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I am studing the POH of Seneca II and could not find the Best Glide Speed. Where can I get this information from? I thought to multiply Vs clean for 1.4 to get an approximate result but I am not sure if this is the correct way to do so.

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Gliding clean, with the engine at idle, you may find the IAS for maximum endurance, precisely where the variometer shows the minimum descent speed. Then multiply that IAS by 1.32 That's the best glide speed. The derivation of 1.32 follows. It was written by DeltaLima for an answer elsewhere on aviation.stackexchange.com.

The ratio is the same for all aeroplanes if you accept a number of assumptions:

  • The propulsion efficiency is constant, regardless of speed or power setting
  • Aerodynamic drag is the sum of parasite drag and induced drag
  • Parasite drag is proportional to the square of airspeed:$ D_p = k_p \cdot V^2$
  • Induced drag is inversely proportional to the square of airspeed: $D_i = \frac{k_i }{V^2}$
  • There is no wind

Since we assume efficiency is constant, the fuel consumption rate is directly proportional to the power. Power required is drag times airspeed: $P = D\cdot V = D_p\cdot V + D_i\cdot V = > k_p\cdot V^3 + \frac{k_i}{V}$

For the maximum endurance we need to minimise the fuel consumption and thus we need to find the speed that minimises the power.

$\frac{dP}{dV} = \frac{1}{3} k_p V^2 - > \frac{k_i}{V^2} = 0$ Solving for $V$ results in $V_{endurance} = > \sqrt[\uproot{1}4]{ 3\frac{k_i}{k_p}} $

For the maximum range we need to find the speed that minimises the fuel consumption per distance travelled, which is found when the ratio of power to speed over ground is minimal. As we assume there is no wind, the ground speed and the airspeed are equal. Since the ratio of power to airspeed is drag, we have to find the speed for minimum drag:

$\frac{dD}{dV} = 2 k_p V - 2\frac{k_i}{V^3} = 0$

Solving for $V$ results in $V_{range} = \sqrt[\uproot{1}4]{ \frac{k_i}{k_p}} $

We can now show that the ratio of maximum endurance speed to maximum range speed is: $\frac{V_{endurance}}{V_{range}} = \left. > \sqrt[\uproot{1}4]{3 \frac{k_i}{k_p}} \middle/ \sqrt[\uproot{1}4]{ > \frac{k_i}{k_p}} \right. = \sqrt[\uproot{1}4]{ 3} = 1.316... $

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    $\begingroup$ Do you have some kind of authoritative source where that 1.32 number came from? $\endgroup$ – Terran Swett Nov 19 '18 at 17:36
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    $\begingroup$ @TannerSwett: Look here for the answer. $\endgroup$ – Peter Kämpf Nov 19 '18 at 17:55
  • $\begingroup$ Is it possible to calculate it from a speed given by the POH? $\endgroup$ – Andrea Ghilardi Nov 20 '18 at 8:06
  • $\begingroup$ Links are great, but generally a good idea to include the most relevant part(s) in the answer itself. Links rot. Answers do not. Also, some reference for the 1.32 number would be great. $\endgroup$ – Jamiec yesterday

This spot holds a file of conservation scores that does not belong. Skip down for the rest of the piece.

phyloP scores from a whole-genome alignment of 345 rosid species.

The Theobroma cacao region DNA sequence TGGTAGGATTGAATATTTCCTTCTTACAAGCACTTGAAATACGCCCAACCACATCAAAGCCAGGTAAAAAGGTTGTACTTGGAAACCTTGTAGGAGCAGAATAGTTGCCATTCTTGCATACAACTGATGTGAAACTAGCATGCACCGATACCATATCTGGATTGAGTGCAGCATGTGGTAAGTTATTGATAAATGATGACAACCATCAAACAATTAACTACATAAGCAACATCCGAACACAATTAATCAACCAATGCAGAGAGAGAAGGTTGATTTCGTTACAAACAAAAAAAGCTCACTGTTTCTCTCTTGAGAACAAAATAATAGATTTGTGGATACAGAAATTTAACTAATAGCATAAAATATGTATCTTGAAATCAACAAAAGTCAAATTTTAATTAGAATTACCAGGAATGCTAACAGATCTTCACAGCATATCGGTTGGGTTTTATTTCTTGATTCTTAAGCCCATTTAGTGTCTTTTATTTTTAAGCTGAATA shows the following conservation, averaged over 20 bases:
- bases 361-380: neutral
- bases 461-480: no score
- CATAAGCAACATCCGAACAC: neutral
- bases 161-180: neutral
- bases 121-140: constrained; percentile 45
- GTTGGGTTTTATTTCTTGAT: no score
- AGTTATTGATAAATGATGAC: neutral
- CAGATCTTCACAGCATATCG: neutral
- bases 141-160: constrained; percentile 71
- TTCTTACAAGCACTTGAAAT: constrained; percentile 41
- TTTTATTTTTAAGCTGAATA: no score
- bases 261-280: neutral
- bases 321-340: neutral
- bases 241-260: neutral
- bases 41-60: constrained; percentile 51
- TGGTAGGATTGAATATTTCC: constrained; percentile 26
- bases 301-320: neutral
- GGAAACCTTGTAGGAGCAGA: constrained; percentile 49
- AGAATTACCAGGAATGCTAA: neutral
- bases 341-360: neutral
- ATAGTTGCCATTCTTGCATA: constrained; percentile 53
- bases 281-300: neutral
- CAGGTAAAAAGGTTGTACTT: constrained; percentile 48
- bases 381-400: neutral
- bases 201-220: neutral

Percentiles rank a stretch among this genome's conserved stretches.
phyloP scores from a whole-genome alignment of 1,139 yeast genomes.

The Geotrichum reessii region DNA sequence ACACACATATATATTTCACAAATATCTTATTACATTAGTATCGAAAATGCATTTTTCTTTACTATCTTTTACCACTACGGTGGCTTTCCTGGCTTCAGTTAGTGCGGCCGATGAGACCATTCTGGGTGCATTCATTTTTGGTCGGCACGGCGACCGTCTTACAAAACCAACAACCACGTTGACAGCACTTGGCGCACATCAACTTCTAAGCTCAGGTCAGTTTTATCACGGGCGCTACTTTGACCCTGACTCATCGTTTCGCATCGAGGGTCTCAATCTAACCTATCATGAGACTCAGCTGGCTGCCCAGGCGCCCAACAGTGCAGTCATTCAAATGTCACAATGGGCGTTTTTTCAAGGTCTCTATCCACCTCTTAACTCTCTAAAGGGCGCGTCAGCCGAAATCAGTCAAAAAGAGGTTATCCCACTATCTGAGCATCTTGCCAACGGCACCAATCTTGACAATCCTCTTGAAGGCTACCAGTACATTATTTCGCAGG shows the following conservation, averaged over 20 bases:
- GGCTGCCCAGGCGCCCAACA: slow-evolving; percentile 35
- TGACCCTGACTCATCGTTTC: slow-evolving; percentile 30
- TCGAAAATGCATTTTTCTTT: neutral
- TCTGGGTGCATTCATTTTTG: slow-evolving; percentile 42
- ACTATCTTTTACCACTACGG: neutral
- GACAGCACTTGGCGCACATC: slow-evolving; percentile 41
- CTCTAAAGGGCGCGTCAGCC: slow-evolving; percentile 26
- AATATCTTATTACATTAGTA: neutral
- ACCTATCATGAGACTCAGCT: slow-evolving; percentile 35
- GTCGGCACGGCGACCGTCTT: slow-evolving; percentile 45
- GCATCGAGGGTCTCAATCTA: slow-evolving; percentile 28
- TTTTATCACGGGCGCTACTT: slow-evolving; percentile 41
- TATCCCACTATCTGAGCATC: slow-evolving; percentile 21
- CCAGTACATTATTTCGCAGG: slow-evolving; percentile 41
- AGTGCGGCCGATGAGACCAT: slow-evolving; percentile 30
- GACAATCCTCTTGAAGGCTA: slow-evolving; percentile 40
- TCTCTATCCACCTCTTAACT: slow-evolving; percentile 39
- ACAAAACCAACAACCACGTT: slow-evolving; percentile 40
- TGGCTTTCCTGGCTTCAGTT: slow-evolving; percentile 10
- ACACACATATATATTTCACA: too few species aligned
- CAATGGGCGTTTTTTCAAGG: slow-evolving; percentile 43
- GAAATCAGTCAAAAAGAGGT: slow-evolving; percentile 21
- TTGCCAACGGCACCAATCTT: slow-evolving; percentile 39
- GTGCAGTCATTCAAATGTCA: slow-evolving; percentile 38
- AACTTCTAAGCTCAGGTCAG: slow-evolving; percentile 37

• $\begingroup$ Please provide an an example of this "math" as compared with data from a real aircraft. $\endgroup$ – Robert DiGiovanni 8 hours ago
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Velocity of Best Gliding Distance Vbg is generally in a clean configuration and will be dependent on weight and headwinds.

Manufacturers of larger planes with multiple engines and a wider weight range (depending on cargo, passengers, and fuel load) seem to avoid publishing "Vbg", as it will vary far greater than a single engine trainer.

Even though best gliding distance is similar heavy or light, best gliding speed is variable. Headwinds demand greater speed as well. While a listed range would be desirable, practical experience is best.

For example, if the Piper PA-34 Seneca II stall clean is around 60 knots, Vx may be around 78 knots, Vy 91 knots. These values vary by weight as well, but should be in the POH.

Although a double engine out is rare, one may wish to start at around 85 - 90 knots and trim it from there. Just like landing, pick out a stationary point of reference, and try a slight change in glide speed. If it moves up, you've gone farther away from Vbg. If it moves down, the new glide speed is closer to Vbg.

Mathematicly, the effect of weight on Vbg can be derived from the Lift equation:

$Lift$ = Coefficient of Lift × Rho × Area × Velocity$^2$.

We derive the % change in Vbg airspeed as the the square root of the % change from the listed weight of the aircraft for the original Vbg.

Vbg values can also be derived $in situ$ (while flying) due to wind effects, which will determine ground speed. There for, the landing site downwind may be easier to reach by way of emergency glide.

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  • $\begingroup$ I wonder why the downvotes? The answer is correct about weight and wind effects, though published best glide airspeed numbers undoubtedly always presume still air, as the asker of the question likely did as well. $\endgroup$ – quiet flyer 5 hours ago
  • $\begingroup$ Seem to have hit a raw nerve here. When a plane loses power, it must pitch forward to maintain airspeed. The amount of vertical lift to maintain steady state flight is the same. This will be around the $cosine$ of the pitch angle × glide speed = 1 × minimum power airspeed. $\endgroup$ – Robert DiGiovanni 3 hours ago

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